The homophobia we have experienced is a latent distrust of LGBTQ+ people or a view that we are someone harmful to other individuals. Being queer has become such an integral part of my identity. I am proud of it. I want to be open and empowered in the places I work.

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Welcome, dear reader, to the August/September edition of GCN.
We were delighted to use the occasion of the 2022 Dublin Pride Parade to unveil a new banner showcasing our rich legacy of campaigning dating back to 1979.
Being queer means constantly questioning your identity and how you represent yourself to those around you, shares Leah Downey. There is a constant need to gauge the reactions of others, to understand if you are safe to be out or if it becomes a source of social isolation.
Up until the day she moved from Brazil to Ireland, Leticia Barbosa never really thought of herself as part of the Black community, but a new country brought about a new realisation of identity.
Sea Change
“My younger self always dreamed about traveling, so when I learned about a program that did internships abroad I knew this was my chance”, shares Olivia Fraser.
Scrambled Eggs & Androgyny My Genderqueer Story
Zayda Slabbekoorn shares her genderqueer story and her journey of self actualisation.
With the rise of campaigns against equality, Beatrice Fanucci takes a look at where funding for far-right groups comes from.
“I have experienced domestic abuse,” writes Val Hourican. “It’s taken me two years to write that down and sit with it. It’s a hurt I’ve worked through but it still sits there under the surface. The tension ready to break at any moment like a fish jumping out of water to avoid a predator...
An absorbing read full of twisted tenderness and atmospheric tension, Hawk Mountain, the debut novel by Conner Habib, is utterly compelling. He spoke to Lisa Connell on its journey to reality. Portraits by Hazel Coonagh.
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Choreographer and performer Nick Nikolau dances through their memories in a daring solo show at DFF. Dissecting it with Oisín Kenny, they open up about the people, queer spaces, and club nights which breathed a euphoric life into their performance. The stunning images were captured by Hazel Coonagh.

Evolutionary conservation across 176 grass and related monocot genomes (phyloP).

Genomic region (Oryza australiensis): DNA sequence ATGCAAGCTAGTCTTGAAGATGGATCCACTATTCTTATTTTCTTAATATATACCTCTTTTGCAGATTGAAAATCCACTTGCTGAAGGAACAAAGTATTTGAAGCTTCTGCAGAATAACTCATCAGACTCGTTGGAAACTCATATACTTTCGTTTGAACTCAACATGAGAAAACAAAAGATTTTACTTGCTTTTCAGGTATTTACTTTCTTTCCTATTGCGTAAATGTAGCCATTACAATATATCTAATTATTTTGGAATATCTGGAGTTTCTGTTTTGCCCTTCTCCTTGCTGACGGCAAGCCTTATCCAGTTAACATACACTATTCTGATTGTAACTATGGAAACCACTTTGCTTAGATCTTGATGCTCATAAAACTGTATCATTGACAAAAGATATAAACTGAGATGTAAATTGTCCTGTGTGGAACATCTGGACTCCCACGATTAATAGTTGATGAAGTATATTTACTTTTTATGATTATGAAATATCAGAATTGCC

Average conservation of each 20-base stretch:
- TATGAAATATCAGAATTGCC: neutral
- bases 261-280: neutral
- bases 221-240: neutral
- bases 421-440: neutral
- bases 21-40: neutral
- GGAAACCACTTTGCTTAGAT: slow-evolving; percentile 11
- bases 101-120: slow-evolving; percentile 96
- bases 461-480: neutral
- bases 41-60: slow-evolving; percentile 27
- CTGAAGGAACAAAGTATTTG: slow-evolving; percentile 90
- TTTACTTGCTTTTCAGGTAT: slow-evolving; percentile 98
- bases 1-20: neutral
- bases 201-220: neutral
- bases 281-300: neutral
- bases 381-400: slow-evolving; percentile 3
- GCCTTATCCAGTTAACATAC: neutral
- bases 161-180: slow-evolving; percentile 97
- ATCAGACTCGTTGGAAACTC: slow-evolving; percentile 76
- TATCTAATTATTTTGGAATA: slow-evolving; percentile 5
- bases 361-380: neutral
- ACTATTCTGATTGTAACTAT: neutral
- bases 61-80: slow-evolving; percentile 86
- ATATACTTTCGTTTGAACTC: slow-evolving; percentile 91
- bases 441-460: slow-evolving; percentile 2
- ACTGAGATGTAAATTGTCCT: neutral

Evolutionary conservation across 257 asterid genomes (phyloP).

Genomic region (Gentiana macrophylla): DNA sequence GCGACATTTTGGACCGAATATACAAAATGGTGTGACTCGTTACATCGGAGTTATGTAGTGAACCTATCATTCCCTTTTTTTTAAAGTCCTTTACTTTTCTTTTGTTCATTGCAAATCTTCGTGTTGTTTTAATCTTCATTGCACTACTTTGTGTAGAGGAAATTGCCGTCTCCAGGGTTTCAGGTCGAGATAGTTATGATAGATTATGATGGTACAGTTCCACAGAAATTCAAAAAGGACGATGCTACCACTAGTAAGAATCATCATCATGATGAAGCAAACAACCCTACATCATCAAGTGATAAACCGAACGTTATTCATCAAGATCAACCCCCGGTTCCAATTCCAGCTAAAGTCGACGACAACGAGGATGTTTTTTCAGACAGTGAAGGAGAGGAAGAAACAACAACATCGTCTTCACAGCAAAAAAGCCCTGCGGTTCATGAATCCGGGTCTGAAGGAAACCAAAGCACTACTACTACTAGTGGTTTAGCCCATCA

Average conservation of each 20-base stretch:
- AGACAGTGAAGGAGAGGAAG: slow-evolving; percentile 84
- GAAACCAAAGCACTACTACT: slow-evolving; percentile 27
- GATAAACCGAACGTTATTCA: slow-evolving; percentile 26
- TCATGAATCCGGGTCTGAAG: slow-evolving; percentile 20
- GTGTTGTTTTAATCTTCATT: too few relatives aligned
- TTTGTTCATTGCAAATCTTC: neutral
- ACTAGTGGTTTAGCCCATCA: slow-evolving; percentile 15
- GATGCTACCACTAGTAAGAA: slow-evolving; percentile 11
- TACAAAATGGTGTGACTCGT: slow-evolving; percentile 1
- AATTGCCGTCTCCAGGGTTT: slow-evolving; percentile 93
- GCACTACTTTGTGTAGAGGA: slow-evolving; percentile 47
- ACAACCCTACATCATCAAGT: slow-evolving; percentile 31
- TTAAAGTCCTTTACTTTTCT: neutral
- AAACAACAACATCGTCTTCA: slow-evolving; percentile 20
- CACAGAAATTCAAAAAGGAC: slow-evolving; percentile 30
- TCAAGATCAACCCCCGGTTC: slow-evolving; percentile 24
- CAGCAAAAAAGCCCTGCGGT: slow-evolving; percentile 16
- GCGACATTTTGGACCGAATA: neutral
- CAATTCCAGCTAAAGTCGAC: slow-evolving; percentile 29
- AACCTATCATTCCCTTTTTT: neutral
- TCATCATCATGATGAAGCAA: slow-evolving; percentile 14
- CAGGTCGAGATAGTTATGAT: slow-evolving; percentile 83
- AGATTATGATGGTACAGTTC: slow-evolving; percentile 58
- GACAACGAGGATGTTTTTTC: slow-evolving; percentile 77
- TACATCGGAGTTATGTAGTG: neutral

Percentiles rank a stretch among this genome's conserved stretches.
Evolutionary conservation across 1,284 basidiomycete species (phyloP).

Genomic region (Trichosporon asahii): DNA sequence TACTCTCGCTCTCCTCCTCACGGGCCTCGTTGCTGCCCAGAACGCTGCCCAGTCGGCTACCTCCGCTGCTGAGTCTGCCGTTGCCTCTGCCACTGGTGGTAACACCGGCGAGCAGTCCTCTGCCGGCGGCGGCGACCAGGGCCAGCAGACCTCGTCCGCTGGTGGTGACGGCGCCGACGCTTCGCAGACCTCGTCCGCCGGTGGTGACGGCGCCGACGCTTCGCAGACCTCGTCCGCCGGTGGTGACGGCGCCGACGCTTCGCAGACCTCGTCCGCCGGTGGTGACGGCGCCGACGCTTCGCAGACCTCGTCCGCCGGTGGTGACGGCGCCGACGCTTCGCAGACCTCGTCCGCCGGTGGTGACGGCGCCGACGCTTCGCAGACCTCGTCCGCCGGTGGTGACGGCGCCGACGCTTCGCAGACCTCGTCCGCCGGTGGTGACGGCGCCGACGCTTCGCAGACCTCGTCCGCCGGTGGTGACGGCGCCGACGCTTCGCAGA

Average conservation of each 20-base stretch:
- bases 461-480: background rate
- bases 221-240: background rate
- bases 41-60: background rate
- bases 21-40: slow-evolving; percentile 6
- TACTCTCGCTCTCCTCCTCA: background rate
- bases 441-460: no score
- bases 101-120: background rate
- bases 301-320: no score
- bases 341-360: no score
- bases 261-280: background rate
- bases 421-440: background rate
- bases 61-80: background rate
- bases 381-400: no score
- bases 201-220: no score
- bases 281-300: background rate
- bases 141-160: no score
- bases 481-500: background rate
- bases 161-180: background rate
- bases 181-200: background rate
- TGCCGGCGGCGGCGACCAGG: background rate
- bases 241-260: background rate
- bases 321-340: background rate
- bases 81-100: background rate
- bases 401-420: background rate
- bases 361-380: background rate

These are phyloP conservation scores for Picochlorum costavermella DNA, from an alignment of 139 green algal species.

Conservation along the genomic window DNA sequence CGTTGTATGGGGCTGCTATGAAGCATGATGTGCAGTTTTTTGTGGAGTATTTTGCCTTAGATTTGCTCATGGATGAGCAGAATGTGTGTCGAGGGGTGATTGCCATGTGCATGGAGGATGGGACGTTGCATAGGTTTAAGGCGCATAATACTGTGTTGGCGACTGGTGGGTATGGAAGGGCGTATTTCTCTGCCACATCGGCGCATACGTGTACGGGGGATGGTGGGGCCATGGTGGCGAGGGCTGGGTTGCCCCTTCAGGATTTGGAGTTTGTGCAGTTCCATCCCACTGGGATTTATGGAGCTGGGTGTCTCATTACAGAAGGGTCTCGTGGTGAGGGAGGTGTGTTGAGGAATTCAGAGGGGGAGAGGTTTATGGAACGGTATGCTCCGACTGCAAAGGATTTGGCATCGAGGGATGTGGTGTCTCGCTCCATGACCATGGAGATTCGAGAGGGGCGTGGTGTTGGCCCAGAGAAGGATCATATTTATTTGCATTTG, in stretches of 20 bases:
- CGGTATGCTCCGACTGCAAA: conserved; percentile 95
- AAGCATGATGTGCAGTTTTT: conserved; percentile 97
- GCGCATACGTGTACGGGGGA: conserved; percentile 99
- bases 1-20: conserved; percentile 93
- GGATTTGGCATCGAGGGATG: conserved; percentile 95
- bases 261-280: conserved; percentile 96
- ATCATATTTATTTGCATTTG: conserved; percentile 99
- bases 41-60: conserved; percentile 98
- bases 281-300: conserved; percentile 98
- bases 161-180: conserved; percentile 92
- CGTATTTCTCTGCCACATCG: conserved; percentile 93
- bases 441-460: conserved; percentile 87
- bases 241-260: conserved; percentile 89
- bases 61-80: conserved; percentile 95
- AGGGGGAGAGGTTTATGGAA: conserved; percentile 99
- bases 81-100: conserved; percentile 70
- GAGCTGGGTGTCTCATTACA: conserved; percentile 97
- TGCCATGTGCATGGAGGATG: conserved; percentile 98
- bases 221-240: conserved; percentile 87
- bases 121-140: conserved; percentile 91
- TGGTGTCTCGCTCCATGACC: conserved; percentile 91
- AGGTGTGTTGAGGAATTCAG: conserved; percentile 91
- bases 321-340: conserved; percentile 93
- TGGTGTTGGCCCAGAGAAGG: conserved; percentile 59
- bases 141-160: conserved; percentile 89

After igniting a RIOT at the Dublin Fringe Festival in 2016, THISISPOPBABY celebrates the act of letting go with a glittering Irish WAKE. Ahead of their new show, writer Oisín Kenny dives into this raucous meeting between club culture and Irish tradition
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“Think The Wizard of Oz meets Thelma and Louise with camp pop classics as our soundtrack,” says Candy Warhol when asked to give an elevator pitch to writer Chris Rooke for her upcoming Dublin Fringe Festival show The Wind That Shakes the Wig. The stunning photos featured are all by Eoin Greally
Writer Dylan Coburn Gray on the the process of making a show about adoption.
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Take a look at the queer side of the Dublin Fringe Festival...
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When it comes to his body, Geraint Llewellyn prefers to disappoint people one at a time – so as a result he’s never stepped inside a sauna. And by sauna he doesn’t mean getting sweaty in Sweden being hit by sticks.
Giving Voice
A series of short video portraits of queer men will be screened in Outhouse on the evening of Friday 23 September. The people involved share a part of their stories, accompanied by a series of beautiful images from Babs Daly
Trans & Intersex Pride 2022: Shared Communities
During the recent Trans and Intersex Pride, a powerful speech by Mike, a Trans Traveller, was read aloud on his behalf. We are proud to share his powerful words and thank those involved for permission
Goodbye, My Friends
From early days as a team member all the way up to running the organisation, our beloved Managing Editor Lisa Connell will depart after an incredible 14 years in total with GCN